HomeCommentaryEraserheads, Voltes V, and fight against oppression 

Eraserheads, Voltes V, and fight against oppression 

The weapon known as the ultra electromagnetic top, resembling a spinning top, which Voltes V launches from within its torso became the inspiration behind the  Eraserheads’ groundbreaking album, “Ultraelectromagneticpop!”.

The album contains the songs “Shake Yer Head”, “Toyang”, “Ligaya”, “Tindahan ni Aling Nena”,  “Pare Ko”, “Shirley”, and “Maling Akala”.

University of the Philippines (UP) has played a special role in the formation of Eraserheads since they started to perform at the Diliman campus in the 1990s, composed of Raymund Marasigan,  Buddy Zabala, Ely Buendia, and Marcus Adoro.

Zabala and Marasigan were my roommates for two years (1989 to 1991) at the UP Molave dorm during my last college years.

Since its formation in 1989, Eraserheads had seven studio albums, 44 singles, a live album, four compilation albums, 10 music videos, and three extended plays.

I usually go out every time our room was used as their “practice area” since I could not study due to the “noise” they were creating.

It was beyond my comprehension that the “noise” that I tried to avoid made them known as one of the most successful and critically acclaimed bands in OPM history, earning them the accolade “The Beatles of the Philippines.”

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I was just seven years old when the Japanese anime television series Voltes V first aired in the Philippines on May 5, 1978, on GMA Network.

As kids of the 1970s, it was our routine at that time to rush home from school to watch the daily airing of from 6:00 to 6:30 p.m of Japanese robots anime: Mekanda on Mondays, Daimos on Tuesdays, Mazinger Z on Wednesdays, UFO Grendizer on Thursdays, while Friday was reserved for the ultimate rating-raking Voltes V.

The cartoon series was about an alien race of horned humans from the planet Boazania out to conquer Earth. It was up to Voltes V to defeat the Boazanians’ giant robots, known as beast fighters, sent to destroy the planet.

I was happy when my father bought me a plastic Voltes V toy but I envied a cousin who had a metal version with detachable parts.

Forty-five years later, the series is resurrected this year via Voltes V: Legacy by GMA Network which acquired the rights to make a live-action adaptation through Telesuccess Productions, Toei’s Philippine licensee.  It made its television debut on May 8, 2023.

Directed by Mark Reyes V,  it stars Miguel Tanfelix as Steve Armstrong, Radson Flores as Mark Gordon, Matt Lozano as Robert “Big Bert” Armstrong, Raphael Landicho as “Little Jon” Armstrong, and Ysabel Ortega as Jamie Robinson.

I had the chance to watch the theatrical version of Voltes V: Legacy – The Cinematic Experience through the special block screening of GMA Pinoy TV.  The 107-minute film covers content from the first 15 of the 80 episodes of the television series.

The block screening of Voltez V Legacy last April coincided with the celebration of National Intellectual Property Month. It aimed to foster the public’s appreciation of the significance of intellectual property in relation to the country’s social, cultural, economic, and technological development.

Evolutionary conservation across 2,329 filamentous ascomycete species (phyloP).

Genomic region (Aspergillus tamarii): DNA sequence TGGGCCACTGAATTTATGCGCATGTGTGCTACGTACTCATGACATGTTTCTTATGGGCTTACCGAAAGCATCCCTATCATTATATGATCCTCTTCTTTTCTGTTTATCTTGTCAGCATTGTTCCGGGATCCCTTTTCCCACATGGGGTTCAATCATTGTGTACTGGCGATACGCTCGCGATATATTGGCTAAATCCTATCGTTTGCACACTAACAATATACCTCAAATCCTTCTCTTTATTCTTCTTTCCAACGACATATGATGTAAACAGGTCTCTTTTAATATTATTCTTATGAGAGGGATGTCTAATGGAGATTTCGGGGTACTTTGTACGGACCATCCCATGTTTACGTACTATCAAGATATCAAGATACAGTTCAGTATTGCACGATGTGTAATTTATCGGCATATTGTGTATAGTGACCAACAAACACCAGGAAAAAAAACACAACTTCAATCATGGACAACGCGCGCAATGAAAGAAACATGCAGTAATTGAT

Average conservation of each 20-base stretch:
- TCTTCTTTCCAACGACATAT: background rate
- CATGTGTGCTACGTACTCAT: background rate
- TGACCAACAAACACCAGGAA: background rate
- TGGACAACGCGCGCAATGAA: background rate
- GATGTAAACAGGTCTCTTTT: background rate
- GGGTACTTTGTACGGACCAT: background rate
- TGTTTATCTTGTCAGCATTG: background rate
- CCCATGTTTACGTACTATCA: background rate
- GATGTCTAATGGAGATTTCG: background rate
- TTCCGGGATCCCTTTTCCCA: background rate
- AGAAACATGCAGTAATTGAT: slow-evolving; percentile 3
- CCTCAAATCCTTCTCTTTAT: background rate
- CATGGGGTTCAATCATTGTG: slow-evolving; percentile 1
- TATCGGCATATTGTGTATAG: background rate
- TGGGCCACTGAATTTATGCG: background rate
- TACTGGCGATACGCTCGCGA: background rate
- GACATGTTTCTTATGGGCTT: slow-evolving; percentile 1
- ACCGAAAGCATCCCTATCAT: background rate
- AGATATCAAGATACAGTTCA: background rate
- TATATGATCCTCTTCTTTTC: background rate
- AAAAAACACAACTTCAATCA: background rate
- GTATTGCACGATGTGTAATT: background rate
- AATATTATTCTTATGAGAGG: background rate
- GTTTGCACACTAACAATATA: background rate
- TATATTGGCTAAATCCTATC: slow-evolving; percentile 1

The Intellectual Property Office of the Philippines (IPOPhil) is now collaborating with GMA on its “STREAM RESPONSIBLY” campaign in educating the public against piracy especially now that illegal streaming of content is one of the popular sources of entertainment for Filipinos.

Multi-awarded visual artist Toym Imao said that his artworks that showed the Japanese cartoon “Voltes V” are inseparable from the discussion on Martial Law and the Marcos regime.

Voltes V may not be provocative and radical in the traditional sense but its story does carry with it the idea of revolution and resistance. Boazania was also under dictatorial rule from a despotic emperor, who faced an uprising from Boazanians who were discriminated against and enslaved simply because they had no horns.

In 1979, shortly before the series finale, then President Ferdinand Marcos issued a directive banning Voltes V and other similarly-themed anime series due to concerns about “excessive violence”.

The directive also led to speculations that the series was also taken off the air due to its revolutionary undertones.

Many of Toym’s sculptures and paintings are inspired by his childhood recollection of censorship by an authoritarian regime when his favorite Super Robot cartoons as well as video arcades, were canceled for their alleged bad effects on the minds of the youth. It is symbolic of how the government forces tried to control the freedom of Filipinos in the past.

Eraserheads’ music and Voltes V are reminders of the innocence and enthusiasm of our youth. The popular line “Let’s Volt In!” is a call that we should continue to fight oppression and that fighting for liberty is a noble and worthy cause.

Atty. Dennis R. Gorecho heads the seafarers’ division of the Sapalo Velez Bundang Bulilan law offices. For comments, e-mail [email protected], or call 09175025808 or 09088665786

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